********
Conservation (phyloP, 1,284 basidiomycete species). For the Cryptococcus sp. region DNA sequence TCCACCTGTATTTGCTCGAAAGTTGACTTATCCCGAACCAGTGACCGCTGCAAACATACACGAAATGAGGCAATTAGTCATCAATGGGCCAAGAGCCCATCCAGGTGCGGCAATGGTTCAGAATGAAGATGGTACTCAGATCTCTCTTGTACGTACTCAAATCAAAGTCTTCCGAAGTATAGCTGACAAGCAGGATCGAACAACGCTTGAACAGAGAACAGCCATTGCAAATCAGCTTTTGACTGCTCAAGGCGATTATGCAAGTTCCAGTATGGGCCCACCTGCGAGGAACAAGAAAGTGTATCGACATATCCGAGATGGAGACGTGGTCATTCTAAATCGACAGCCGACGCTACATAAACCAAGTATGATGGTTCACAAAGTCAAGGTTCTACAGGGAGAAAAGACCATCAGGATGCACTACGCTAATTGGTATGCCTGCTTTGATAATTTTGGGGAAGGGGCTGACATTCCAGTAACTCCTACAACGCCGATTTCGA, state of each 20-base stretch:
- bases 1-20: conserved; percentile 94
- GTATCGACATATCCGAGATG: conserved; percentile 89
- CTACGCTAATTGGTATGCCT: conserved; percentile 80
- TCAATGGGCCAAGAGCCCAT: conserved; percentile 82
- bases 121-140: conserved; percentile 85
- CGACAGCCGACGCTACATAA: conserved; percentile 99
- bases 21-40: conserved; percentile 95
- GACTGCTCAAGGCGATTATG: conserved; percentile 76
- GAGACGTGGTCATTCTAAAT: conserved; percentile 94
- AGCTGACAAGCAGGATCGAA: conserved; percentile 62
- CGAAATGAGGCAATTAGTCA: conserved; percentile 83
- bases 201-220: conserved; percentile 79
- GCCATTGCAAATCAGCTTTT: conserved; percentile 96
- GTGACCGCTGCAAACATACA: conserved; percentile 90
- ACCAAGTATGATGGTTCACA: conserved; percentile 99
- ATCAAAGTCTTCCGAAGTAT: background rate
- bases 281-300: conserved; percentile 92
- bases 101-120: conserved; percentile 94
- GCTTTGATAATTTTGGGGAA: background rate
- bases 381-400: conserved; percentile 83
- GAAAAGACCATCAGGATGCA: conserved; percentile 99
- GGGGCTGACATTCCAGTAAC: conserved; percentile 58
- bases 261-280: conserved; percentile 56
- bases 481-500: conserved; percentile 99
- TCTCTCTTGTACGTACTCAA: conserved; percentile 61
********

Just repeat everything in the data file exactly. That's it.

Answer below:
Conservation (phyloP, 1,284 basidiomycete species). For the Cryptococcus sp. region DNA sequence TCCACCTGTATTTGCTCGAAAGTTGACTTATCCCGAACCAGTGACCGCTGCAAACATACACGAAATGAGGCAATTAGTCATCAATGGGCCAAGAGCCCATCCAGGTGCGGCAATGGTTCAGAATGAAGATGGTACTCAGATCTCTCTTGTACGTACTCAAATCAAAGTCTTCCGAAGTATAGCTGACAAGCAGGATCGAACAACGCTTGAACAGAGAACAGCCATTGCAAATCAGCTTTTGACTGCTCAAGGCGATTATGCAAGTTCCAGTATGGGCCCACCTGCGAGGAACAAGAAAGTGTATCGACATATCCGAGATGGAGACGTGGTCATTCTAAATCGACAGCCGACGCTACATAAACCAAGTATGATGGTTCACAAAGTCAAGGTTCTACAGGGAGAAAAGACCATCAGGATGCACTACGCTAATTGGTATGCCTGCTTTGATAATTTTGGGGAAGGGGCTGACATTCCAGTAACTCCTACAACGCCGATTTCGA, state of each 20-base stretch:
- bases 1-20: conserved; percentile 94
- GTATCGACATATCCGAGATG: conserved; percentile 89
- CTACGCTAATTGGTATGCCT: conserved; percentile 80
- TCAATGGGCCAAGAGCCCAT: conserved; percentile 82
- bases 121-140: conserved; percentile 85
- CGACAGCCGACGCTACATAA: conserved; percentile 99
- bases 21-40: conserved; percentile 95
- GACTGCTCAAGGCGATTATG: conserved; percentile 76
- GAGACGTGGTCATTCTAAAT: conserved; percentile 94
- AGCTGACAAGCAGGATCGAA: conserved; percentile 62
- CGAAATGAGGCAATTAGTCA: conserved; percentile 83
- bases 201-220: conserved; percentile 79
- GCCATTGCAAATCAGCTTTT: conserved; percentile 96
- GTGACCGCTGCAAACATACA: conserved; percentile 90
- ACCAAGTATGATGGTTCACA: conserved; percentile 99
- ATCAAAGTCTTCCGAAGTAT: background rate
- bases 281-300: conserved; percentile 92
- bases 101-120: conserved; percentile 94
- GCTTTGATAATTTTGGGGAA: background rate
- bases 381-400: conserved; percentile 83
- GAAAAGACCATCAGGATGCA: conserved; percentile 99
- GGGGCTGACATTCCAGTAAC: conserved; percentile 58
- bases 261-280: conserved; percentile 56
- bases 481-500: conserved; percentile 99
- TCTCTCTTGTACGTACTCAA: conserved; percentile 61